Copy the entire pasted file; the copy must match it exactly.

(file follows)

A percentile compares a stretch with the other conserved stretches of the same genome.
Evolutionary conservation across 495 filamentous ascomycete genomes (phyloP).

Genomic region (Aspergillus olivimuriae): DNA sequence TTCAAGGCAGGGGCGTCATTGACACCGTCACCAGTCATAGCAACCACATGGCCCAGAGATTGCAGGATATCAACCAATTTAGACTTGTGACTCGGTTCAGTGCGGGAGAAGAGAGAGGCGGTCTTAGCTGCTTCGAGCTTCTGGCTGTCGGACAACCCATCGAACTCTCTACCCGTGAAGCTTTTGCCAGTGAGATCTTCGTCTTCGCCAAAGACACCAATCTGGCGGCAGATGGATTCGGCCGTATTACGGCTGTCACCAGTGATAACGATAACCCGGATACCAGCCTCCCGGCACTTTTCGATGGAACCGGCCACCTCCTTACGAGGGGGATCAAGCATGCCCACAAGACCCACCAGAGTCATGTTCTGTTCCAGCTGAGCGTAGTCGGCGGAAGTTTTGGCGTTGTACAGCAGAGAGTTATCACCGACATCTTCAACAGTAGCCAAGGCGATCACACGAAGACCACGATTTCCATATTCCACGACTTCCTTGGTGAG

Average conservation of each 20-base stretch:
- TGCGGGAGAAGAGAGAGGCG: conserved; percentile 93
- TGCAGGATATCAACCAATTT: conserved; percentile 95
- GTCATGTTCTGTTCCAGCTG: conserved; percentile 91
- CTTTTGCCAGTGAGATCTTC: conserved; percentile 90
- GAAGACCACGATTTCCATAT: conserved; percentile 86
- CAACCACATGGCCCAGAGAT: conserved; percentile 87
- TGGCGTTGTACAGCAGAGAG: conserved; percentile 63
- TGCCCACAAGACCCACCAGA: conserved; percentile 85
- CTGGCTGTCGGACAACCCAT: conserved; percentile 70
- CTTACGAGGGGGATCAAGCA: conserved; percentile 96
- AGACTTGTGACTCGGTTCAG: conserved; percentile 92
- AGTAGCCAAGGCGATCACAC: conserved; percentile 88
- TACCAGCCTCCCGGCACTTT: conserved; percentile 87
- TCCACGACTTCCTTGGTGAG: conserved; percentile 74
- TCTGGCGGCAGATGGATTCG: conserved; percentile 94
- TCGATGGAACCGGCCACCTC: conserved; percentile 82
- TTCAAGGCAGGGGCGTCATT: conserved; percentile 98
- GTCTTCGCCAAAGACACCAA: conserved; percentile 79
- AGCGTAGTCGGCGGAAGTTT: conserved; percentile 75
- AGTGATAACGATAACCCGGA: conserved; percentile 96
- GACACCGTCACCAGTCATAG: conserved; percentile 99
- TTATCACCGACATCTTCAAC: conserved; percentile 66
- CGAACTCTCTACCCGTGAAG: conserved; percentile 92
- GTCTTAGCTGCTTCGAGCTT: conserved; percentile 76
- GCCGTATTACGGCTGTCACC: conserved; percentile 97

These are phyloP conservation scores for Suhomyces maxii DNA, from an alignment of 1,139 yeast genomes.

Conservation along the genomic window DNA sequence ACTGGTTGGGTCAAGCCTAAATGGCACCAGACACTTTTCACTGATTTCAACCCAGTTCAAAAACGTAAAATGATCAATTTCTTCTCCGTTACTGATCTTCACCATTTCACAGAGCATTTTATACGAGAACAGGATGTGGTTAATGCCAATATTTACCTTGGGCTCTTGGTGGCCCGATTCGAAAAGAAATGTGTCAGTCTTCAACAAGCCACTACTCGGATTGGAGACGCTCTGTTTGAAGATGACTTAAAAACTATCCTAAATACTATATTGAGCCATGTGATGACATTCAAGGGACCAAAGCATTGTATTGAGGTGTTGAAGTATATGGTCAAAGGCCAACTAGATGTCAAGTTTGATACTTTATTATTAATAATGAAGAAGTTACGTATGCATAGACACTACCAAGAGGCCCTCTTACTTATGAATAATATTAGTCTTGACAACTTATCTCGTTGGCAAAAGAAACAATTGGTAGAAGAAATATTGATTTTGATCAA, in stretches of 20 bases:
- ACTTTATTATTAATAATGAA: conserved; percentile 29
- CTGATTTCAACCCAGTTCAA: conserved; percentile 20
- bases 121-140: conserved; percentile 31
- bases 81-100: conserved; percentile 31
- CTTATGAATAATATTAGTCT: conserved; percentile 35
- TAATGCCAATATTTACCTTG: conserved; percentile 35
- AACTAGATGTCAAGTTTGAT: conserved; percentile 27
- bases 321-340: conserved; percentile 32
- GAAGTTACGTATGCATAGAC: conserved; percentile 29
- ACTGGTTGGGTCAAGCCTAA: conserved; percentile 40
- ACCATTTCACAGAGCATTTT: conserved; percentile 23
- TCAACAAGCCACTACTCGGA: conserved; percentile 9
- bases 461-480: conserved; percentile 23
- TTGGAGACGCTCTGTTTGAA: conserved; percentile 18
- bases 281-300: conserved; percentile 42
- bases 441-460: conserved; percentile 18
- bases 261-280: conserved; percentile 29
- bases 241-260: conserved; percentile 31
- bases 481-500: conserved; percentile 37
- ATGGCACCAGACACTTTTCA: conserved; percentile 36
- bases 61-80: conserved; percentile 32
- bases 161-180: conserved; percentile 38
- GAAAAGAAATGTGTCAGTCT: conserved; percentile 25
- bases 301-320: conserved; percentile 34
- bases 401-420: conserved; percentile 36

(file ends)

A percentile compares a stretch with the other conserved stretches of the same genome.
Evolutionary conservation across 495 filamentous ascomycete genomes (phyloP).

Genomic region (Aspergillus olivimuriae): DNA sequence TTCAAGGCAGGGGCGTCATTGACACCGTCACCAGTCATAGCAACCACATGGCCCAGAGATTGCAGGATATCAACCAATTTAGACTTGTGACTCGGTTCAGTGCGGGAGAAGAGAGAGGCGGTCTTAGCTGCTTCGAGCTTCTGGCTGTCGGACAACCCATCGAACTCTCTACCCGTGAAGCTTTTGCCAGTGAGATCTTCGTCTTCGCCAAAGACACCAATCTGGCGGCAGATGGATTCGGCCGTATTACGGCTGTCACCAGTGATAACGATAACCCGGATACCAGCCTCCCGGCACTTTTCGATGGAACCGGCCACCTCCTTACGAGGGGGATCAAGCATGCCCACAAGACCCACCAGAGTCATGTTCTGTTCCAGCTGAGCGTAGTCGGCGGAAGTTTTGGCGTTGTACAGCAGAGAGTTATCACCGACATCTTCAACAGTAGCCAAGGCGATCACACGAAGACCACGATTTCCATATTCCACGACTTCCTTGGTGAG

Average conservation of each 20-base stretch:
- TGCGGGAGAAGAGAGAGGCG: conserved; percentile 93
- TGCAGGATATCAACCAATTT: conserved; percentile 95
- GTCATGTTCTGTTCCAGCTG: conserved; percentile 91
- CTTTTGCCAGTGAGATCTTC: conserved; percentile 90
- GAAGACCACGATTTCCATAT: conserved; percentile 86
- CAACCACATGGCCCAGAGAT: conserved; percentile 87
- TGGCGTTGTACAGCAGAGAG: conserved; percentile 63
- TGCCCACAAGACCCACCAGA: conserved; percentile 85
- CTGGCTGTCGGACAACCCAT: conserved; percentile 70
- CTTACGAGGGGGATCAAGCA: conserved; percentile 96
- AGACTTGTGACTCGGTTCAG: conserved; percentile 92
- AGTAGCCAAGGCGATCACAC: conserved; percentile 88
- TACCAGCCTCCCGGCACTTT: conserved; percentile 87
- TCCACGACTTCCTTGGTGAG: conserved; percentile 74
- TCTGGCGGCAGATGGATTCG: conserved; percentile 94
- TCGATGGAACCGGCCACCTC: conserved; percentile 82
- TTCAAGGCAGGGGCGTCATT: conserved; percentile 98
- GTCTTCGCCAAAGACACCAA: conserved; percentile 79
- AGCGTAGTCGGCGGAAGTTT: conserved; percentile 75
- AGTGATAACGATAACCCGGA: conserved; percentile 96
- GACACCGTCACCAGTCATAG: conserved; percentile 99
- TTATCACCGACATCTTCAAC: conserved; percentile 66
- CGAACTCTCTACCCGTGAAG: conserved; percentile 92
- GTCTTAGCTGCTTCGAGCTT: conserved; percentile 76
- GCCGTATTACGGCTGTCACC: conserved; percentile 97

These are phyloP conservation scores for Suhomyces maxii DNA, from an alignment of 1,139 yeast genomes.

Conservation along the genomic window DNA sequence ACTGGTTGGGTCAAGCCTAAATGGCACCAGACACTTTTCACTGATTTCAACCCAGTTCAAAAACGTAAAATGATCAATTTCTTCTCCGTTACTGATCTTCACCATTTCACAGAGCATTTTATACGAGAACAGGATGTGGTTAATGCCAATATTTACCTTGGGCTCTTGGTGGCCCGATTCGAAAAGAAATGTGTCAGTCTTCAACAAGCCACTACTCGGATTGGAGACGCTCTGTTTGAAGATGACTTAAAAACTATCCTAAATACTATATTGAGCCATGTGATGACATTCAAGGGACCAAAGCATTGTATTGAGGTGTTGAAGTATATGGTCAAAGGCCAACTAGATGTCAAGTTTGATACTTTATTATTAATAATGAAGAAGTTACGTATGCATAGACACTACCAAGAGGCCCTCTTACTTATGAATAATATTAGTCTTGACAACTTATCTCGTTGGCAAAAGAAACAATTGGTAGAAGAAATATTGATTTTGATCAA, in stretches of 20 bases:
- ACTTTATTATTAATAATGAA: conserved; percentile 29
- CTGATTTCAACCCAGTTCAA: conserved; percentile 20
- bases 121-140: conserved; percentile 31
- bases 81-100: conserved; percentile 31
- CTTATGAATAATATTAGTCT: conserved; percentile 35
- TAATGCCAATATTTACCTTG: conserved; percentile 35
- AACTAGATGTCAAGTTTGAT: conserved; percentile 27
- bases 321-340: conserved; percentile 32
- GAAGTTACGTATGCATAGAC: conserved; percentile 29
- ACTGGTTGGGTCAAGCCTAA: conserved; percentile 40
- ACCATTTCACAGAGCATTTT: conserved; percentile 23
- TCAACAAGCCACTACTCGGA: conserved; percentile 9
- bases 461-480: conserved; percentile 23
- TTGGAGACGCTCTGTTTGAA: conserved; percentile 18
- bases 281-300: conserved; percentile 42
- bases 441-460: conserved; percentile 18
- bases 261-280: conserved; percentile 29
- bases 241-260: conserved; percentile 31
- bases 481-500: conserved; percentile 37
- ATGGCACCAGACACTTTTCA: conserved; percentile 36
- bases 61-80: conserved; percentile 32
- bases 161-180: conserved; percentile 38
- GAAAAGAAATGTGTCAGTCT: conserved; percentile 25
- bases 301-320: conserved; percentile 34
- bases 401-420: conserved; percentile 36